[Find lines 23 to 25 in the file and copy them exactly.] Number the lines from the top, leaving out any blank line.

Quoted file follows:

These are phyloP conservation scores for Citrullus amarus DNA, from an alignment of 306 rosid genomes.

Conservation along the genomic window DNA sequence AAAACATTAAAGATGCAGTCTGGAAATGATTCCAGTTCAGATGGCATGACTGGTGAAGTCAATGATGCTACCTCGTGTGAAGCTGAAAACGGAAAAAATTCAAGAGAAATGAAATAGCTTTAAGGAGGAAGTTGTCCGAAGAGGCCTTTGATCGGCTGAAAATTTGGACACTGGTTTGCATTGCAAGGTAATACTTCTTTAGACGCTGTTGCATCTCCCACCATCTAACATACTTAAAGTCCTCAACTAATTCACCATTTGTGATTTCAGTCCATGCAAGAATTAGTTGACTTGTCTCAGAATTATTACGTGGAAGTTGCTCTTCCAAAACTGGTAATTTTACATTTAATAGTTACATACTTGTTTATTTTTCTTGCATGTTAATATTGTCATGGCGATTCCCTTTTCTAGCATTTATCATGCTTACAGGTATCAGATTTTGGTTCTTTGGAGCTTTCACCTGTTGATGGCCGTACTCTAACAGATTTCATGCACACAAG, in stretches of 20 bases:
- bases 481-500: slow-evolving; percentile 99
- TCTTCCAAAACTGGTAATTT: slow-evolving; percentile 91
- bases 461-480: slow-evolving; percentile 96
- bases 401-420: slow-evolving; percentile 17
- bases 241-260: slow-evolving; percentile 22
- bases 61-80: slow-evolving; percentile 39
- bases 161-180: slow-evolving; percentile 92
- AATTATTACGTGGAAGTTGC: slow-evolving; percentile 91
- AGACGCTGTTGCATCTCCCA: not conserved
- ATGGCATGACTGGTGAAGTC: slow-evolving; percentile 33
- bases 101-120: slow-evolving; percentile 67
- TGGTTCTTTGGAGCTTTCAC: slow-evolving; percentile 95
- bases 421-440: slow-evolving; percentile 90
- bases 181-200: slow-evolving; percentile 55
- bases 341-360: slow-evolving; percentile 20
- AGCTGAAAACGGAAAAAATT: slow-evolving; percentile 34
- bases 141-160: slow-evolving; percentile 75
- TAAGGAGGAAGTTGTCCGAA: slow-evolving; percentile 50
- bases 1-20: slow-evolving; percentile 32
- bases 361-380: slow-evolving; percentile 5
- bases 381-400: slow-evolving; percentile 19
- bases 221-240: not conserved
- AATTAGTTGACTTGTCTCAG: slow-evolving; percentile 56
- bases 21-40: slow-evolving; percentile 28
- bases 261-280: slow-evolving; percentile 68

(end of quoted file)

- bases 381-400: slow-evolving; percentile 19
- bases 221-240: not conserved
- AATTAGTTGACTTGTCTCAG: slow-evolving; percentile 56